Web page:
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Love, Lust, and Marriage.

One day my wife called me at work and asked how I felt about her. A good question. I know sometimes I can be indifferent and quite inarticulate when it comes to sharing my feelings for her. However, at that moment, I experienced a revelation. It was a revelation of veracity. I thought for a moment and then said, "I love you and I lust for you."

After saying those profound words, I thought to myself, "What an idiot! No woman wants to hear the other L-word, especially my wife." I was right. She was befuddled and dismayed at my revelation to her. "Lust," she said, "why lust?" "Because you are the sexiest woman I know, and I do, I really lust for you," I responded, patting myself on the back for my quick thinking. "Yeah, sure. Bye," she said and hung up.

I was embarrassed at first, but then I decided that I was just being honest. I do love her and I do find her incredibly sexy. But in marriage the "other L-word" is a no-no. Traditionally, married couples are expected to love, honor, and obey--not lust for each other.

I remember when I was growing up that at age ten I realized my parents had to have had (heaven forbid) sex in order to conceive me. Just the thought of my mother and my father (dare I say it) naked and in the throes of passion even today makes me feel uncomfortable. But they had to "do it" for me to be here. And to think they had to have done it at least eleven times! My father, sure. But not my mother, never my mother. She's a saint! But they must have or I wouldn't be here. And what is so bad about them "doing it"?

My parents have been married for almost half a century. Although I believe that their love is powerful and enduring, I am also happy that their lust is just as fortified. I sometimes see my father glance at my mother with a passion that is both endearing and lustful. He still desires her after all these years.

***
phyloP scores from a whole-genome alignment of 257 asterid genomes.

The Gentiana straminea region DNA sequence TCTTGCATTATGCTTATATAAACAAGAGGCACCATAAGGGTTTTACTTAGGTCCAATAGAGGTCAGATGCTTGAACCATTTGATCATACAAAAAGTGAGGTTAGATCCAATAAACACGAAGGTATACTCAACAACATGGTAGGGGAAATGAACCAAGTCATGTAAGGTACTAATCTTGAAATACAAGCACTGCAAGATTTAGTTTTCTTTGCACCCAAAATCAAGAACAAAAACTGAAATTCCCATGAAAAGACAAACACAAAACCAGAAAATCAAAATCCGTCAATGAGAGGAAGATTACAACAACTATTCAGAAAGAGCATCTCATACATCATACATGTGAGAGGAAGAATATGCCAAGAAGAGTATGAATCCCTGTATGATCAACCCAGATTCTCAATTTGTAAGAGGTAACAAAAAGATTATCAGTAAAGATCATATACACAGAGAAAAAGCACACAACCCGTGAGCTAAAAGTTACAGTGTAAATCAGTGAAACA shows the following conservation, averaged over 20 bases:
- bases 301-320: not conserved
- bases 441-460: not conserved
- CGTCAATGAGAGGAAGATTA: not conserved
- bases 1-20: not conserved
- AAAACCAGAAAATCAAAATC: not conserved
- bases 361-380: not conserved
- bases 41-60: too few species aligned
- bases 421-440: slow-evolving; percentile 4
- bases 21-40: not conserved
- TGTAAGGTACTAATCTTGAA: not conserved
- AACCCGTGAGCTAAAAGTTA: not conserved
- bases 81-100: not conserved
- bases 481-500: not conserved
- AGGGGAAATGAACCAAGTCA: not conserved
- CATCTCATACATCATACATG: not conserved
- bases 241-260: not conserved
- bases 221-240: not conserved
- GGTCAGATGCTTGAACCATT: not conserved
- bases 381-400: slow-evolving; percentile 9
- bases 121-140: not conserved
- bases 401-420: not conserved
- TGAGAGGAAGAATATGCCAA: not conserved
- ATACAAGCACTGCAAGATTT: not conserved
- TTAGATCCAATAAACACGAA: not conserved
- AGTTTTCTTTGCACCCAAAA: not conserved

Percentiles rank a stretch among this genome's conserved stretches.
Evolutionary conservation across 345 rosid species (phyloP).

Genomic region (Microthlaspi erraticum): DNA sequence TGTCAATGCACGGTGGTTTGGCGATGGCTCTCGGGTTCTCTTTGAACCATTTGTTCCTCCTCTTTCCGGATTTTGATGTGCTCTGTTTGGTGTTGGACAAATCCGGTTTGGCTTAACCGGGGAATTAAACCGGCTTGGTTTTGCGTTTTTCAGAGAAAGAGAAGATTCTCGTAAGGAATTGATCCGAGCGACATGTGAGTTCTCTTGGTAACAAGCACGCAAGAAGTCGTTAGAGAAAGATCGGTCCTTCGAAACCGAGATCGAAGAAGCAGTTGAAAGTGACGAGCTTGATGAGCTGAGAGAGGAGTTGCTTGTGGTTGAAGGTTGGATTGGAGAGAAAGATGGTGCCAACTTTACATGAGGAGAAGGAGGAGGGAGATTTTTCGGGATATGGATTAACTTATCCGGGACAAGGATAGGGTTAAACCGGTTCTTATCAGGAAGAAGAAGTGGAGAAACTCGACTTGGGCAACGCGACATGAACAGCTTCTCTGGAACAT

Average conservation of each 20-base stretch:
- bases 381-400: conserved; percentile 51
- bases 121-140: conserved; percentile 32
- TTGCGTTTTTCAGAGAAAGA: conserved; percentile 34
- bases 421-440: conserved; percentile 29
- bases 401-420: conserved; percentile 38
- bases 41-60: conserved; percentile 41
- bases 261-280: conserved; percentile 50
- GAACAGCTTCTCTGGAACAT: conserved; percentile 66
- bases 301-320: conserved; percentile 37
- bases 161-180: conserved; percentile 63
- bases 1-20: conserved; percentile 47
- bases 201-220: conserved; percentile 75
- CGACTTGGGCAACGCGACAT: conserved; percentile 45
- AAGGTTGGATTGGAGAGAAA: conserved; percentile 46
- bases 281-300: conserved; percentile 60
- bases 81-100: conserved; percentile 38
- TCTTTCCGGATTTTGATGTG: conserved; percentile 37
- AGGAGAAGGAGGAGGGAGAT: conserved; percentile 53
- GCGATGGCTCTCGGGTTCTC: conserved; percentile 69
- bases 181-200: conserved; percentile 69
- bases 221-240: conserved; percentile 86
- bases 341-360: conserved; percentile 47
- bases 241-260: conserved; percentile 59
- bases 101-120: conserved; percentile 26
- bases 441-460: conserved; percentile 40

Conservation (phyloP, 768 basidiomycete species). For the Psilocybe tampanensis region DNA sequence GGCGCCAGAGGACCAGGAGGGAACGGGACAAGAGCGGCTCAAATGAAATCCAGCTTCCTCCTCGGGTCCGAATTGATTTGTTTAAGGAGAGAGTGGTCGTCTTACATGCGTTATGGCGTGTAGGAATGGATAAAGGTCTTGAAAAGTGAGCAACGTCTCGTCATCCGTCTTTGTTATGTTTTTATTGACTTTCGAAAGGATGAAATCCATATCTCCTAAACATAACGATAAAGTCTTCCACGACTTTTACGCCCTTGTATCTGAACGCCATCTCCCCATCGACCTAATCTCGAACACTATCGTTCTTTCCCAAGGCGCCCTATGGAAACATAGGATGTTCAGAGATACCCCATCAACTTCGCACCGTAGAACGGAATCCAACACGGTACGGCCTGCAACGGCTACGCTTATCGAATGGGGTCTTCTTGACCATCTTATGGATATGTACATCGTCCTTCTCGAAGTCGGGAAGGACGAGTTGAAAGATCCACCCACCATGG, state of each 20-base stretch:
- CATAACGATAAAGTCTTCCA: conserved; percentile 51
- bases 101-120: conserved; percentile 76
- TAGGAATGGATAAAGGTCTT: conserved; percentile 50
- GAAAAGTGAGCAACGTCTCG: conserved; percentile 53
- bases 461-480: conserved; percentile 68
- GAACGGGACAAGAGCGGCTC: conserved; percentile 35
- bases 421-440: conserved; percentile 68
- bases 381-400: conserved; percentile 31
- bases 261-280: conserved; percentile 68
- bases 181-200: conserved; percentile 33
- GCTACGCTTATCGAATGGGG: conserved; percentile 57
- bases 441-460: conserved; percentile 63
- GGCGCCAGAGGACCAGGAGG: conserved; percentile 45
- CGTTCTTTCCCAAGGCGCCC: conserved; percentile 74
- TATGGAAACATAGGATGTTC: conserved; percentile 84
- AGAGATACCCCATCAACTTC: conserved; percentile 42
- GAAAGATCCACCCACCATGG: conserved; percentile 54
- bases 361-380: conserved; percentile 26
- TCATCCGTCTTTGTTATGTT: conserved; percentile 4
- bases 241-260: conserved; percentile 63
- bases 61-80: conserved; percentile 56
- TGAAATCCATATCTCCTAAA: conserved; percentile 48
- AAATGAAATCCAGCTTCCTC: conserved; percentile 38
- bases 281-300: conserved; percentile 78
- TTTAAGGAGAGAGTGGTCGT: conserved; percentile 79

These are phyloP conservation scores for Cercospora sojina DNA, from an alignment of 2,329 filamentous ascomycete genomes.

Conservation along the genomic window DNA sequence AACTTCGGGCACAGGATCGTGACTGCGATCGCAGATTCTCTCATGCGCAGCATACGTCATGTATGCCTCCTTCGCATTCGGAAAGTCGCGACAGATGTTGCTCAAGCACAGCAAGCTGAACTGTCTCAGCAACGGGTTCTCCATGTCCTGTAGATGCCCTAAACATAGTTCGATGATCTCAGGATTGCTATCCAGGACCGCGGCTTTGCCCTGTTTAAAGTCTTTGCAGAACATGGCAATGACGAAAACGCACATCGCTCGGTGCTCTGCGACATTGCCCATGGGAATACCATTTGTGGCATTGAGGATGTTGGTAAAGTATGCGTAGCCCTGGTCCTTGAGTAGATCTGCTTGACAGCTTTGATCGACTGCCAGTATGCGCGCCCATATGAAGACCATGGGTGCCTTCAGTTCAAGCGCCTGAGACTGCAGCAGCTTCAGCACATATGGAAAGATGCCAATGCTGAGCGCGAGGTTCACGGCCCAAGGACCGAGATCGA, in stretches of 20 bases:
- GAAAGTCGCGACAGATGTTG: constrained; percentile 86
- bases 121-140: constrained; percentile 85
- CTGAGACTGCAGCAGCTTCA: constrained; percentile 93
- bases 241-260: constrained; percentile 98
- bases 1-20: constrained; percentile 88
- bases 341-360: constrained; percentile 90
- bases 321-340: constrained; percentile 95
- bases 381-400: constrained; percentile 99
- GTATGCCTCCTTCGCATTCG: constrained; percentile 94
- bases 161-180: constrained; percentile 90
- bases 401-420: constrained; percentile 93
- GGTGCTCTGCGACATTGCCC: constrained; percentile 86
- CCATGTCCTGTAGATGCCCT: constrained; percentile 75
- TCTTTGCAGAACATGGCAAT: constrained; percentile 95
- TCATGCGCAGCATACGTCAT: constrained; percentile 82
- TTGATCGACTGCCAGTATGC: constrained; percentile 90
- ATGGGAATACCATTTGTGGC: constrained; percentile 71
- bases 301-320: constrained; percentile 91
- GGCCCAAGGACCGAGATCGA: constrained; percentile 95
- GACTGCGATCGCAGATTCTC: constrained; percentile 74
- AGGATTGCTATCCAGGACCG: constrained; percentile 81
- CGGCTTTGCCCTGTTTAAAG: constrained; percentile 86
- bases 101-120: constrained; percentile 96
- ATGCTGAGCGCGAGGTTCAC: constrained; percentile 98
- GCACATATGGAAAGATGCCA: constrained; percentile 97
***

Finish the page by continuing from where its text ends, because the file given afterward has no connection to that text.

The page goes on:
And that is my point: love endears while lust desires. Both love and lust must be given their due. Love is a kind and respectful motion that holds someone gently in our hearts. Lust is full of passion and desire, even covetousness that breeds a need to physically be with the other person. A marriage can't endure without both emotions present.

I know of many couples who have divorced because their relationship lacked one or the other emotion. One couple, friends of the family, were recently divorced because of the lack of lust in their relationship. The wife complained that she would always have to initiate sexual contact. No matter how sexually attractive she would make herself, her husband would not pay any attention. She would have to go so far as to beg him to make love. In the end, the pressure of being the only one with sexual passion for the other destroyed the relationship and they divorced.

Another couple we know divorced after several years due to the opposite reason. The husband coveted his wife but didn't truly love her. He held her up as his prize and conquest. Their lovemaking was grand up until the point where he no longer wanted to make love but would rather parade her before his friends and take her out in public only to see if other men would hit on his "prize." When the wife finally figured out what was going on, all her love for him left her. She was still physically attracted to him but no longer respected or cherished him. They soon divorced and have battled bitterly over visitation and custody of their children ever since.

Love, lust, and marriage go hand in hand. Between love and lust, neither is greater than the other. Even now, after six years of marriage and thirteen years of being together, if my wife moves her hips a certain way or laughs when I least expect it, I know she can make my heart rate skyrocket. From her own admission I know she feels the same. Our respect and love for each other grows daily as I understand more what motivates her and how much I need her for balance in my life.

A few days ago, my wife called me at work to say that she told a coworker about what I had said about love and lust. According to my wife, her coworker sat there for a few minutes flabbergasted by what I had said and then remarked that she wished her boyfriend would say something so "wonderful." My wife told me that, after hearing her coworker's response, she sat and thought about it and then felt good inside because she realized she felt the same way about me.

Stanley N. Bernard is the director for administration and human resources and a senior staff associate at the National Center for Children in Poverty, Mailman School of Public Health, at Columbia University.
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Author:Bernard, Stanley N.
Publication:The Humanist
Article Type:Brief Article
Geographic Code:1USA
Date:Nov 1, 2000
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